Big goals are important, but what's more important?
“What’s your BHAG?”
“Your Big Hairy Audacious Goal! What is it?”
This conversation took place several years ago. I had recently launched a marketing business, and I had joined a group of local entrepreneurs and professionals who met weekly for networking. One of these professionals approached me with the first question. I had never heard of the concept of a BHAG, and I struggled to find one for my new business. Upon seeing my struggle, this professional said, “If you want to succeed, you need a BHAG.”
I set one, and I worked toward achieving it. According to this professional as well as several other people in the group, the BHAG needs to be something you can’t achieve quickly. It needs to be something you have to build toward for months if not years. I learned that this would not be enough, and the business folded in 2012.
In fact in 2018, when I returned to college, I set a BHAG for myself of earning a degree with honors. That was definitely something I could not achieve quickly. I knew I had about two years to go to earn the degree. When I failed a class in my first semester, I came to realize something. While I needed a BHAG, it was not going to be enough. I needed smaller goals along the way as well. I needed a way to show myself that I was making progress toward my big goal by using smaller ones.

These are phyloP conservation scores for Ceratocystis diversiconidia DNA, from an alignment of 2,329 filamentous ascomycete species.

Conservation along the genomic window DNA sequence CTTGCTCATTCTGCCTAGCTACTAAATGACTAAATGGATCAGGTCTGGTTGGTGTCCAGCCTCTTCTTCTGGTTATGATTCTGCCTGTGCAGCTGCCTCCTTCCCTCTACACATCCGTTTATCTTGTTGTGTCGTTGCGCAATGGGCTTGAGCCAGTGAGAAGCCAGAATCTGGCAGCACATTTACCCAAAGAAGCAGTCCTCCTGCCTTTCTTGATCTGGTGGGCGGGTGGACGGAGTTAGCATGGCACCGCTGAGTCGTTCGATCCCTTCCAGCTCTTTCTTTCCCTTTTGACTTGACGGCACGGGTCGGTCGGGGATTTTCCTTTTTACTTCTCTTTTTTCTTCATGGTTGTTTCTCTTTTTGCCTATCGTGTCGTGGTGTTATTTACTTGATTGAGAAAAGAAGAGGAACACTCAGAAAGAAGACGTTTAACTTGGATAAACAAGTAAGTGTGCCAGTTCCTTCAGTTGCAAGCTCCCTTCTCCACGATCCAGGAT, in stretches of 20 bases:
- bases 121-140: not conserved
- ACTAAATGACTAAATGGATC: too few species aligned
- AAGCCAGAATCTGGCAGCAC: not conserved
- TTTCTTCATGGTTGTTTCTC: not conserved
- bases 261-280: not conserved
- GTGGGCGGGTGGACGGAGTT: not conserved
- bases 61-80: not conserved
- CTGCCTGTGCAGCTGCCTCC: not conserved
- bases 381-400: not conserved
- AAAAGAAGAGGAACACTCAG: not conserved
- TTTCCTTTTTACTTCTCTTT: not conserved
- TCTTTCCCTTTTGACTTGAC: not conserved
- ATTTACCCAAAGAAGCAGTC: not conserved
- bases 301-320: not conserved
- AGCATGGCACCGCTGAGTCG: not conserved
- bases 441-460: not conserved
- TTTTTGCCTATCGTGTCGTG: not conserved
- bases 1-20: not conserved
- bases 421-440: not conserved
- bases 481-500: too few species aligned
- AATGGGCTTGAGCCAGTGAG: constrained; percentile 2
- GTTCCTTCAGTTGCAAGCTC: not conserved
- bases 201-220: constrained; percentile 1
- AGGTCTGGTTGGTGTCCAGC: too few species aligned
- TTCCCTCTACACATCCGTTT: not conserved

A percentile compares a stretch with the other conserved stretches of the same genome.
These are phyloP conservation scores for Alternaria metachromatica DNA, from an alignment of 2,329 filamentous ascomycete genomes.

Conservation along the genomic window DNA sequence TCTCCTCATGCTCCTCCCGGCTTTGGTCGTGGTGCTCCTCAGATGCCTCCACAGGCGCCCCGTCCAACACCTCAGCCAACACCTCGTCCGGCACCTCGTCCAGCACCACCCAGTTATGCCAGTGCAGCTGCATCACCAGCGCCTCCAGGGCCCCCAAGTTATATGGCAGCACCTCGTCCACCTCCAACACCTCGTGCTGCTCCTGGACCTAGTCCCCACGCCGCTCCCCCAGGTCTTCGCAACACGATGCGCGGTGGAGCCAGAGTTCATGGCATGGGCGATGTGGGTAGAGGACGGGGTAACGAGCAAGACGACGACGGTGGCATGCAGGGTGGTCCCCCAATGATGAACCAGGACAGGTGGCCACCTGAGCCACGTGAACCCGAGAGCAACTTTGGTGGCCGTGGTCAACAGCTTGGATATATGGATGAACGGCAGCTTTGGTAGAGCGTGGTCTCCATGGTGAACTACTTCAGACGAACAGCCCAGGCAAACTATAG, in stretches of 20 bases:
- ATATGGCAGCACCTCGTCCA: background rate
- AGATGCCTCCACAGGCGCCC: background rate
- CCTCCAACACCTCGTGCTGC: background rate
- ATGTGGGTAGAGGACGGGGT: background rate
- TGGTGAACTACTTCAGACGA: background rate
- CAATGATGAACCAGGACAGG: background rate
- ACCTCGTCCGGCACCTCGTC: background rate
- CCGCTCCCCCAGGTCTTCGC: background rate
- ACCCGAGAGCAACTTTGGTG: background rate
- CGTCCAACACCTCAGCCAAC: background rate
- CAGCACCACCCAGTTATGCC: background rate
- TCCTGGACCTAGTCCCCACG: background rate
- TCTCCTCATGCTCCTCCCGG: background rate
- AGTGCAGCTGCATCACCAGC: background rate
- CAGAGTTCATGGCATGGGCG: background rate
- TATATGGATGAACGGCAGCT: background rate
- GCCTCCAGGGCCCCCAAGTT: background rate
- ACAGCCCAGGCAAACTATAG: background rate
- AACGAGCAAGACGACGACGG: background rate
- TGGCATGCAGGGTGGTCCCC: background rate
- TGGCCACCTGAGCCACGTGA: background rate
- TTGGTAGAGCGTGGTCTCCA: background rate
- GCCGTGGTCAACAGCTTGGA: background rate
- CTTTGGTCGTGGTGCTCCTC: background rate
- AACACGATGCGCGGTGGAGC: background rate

I did graduate with honors in 2020, and I have continued to grow. I have a couple of huge goals (definitely qualified to be called BHAGs, but I also have smaller goals on the way.
As you start to work toward overcoming the obstacles that lead to suicidal thoughts, I’m sure you have the BHAG of having those suicidal and self-defeating thoughts becoming a footnote in your history. That is an amazing goal, and I applaud you for having it. However, if all you have is that huge goal, you’ll view every setback as a failure that somehow means you shouldn’t even try. Nothing could be further from the truth.
However, the gap between that BHAG and the reality you’re facing can be demoralizing without setting up smaller goals. You can either set goals of positive things you want to achieve (journaling, building something, learning a new recipe, etc.) or you can set goals of negative things you want to avoid (negatively based conversations, self-deprecating thoughts, and others come to mind). Either way, as you achieve those goals, celebrate and make bigger ones. That way before you realize it, you’re already on your way to your Big Hairy Audacious Goal.”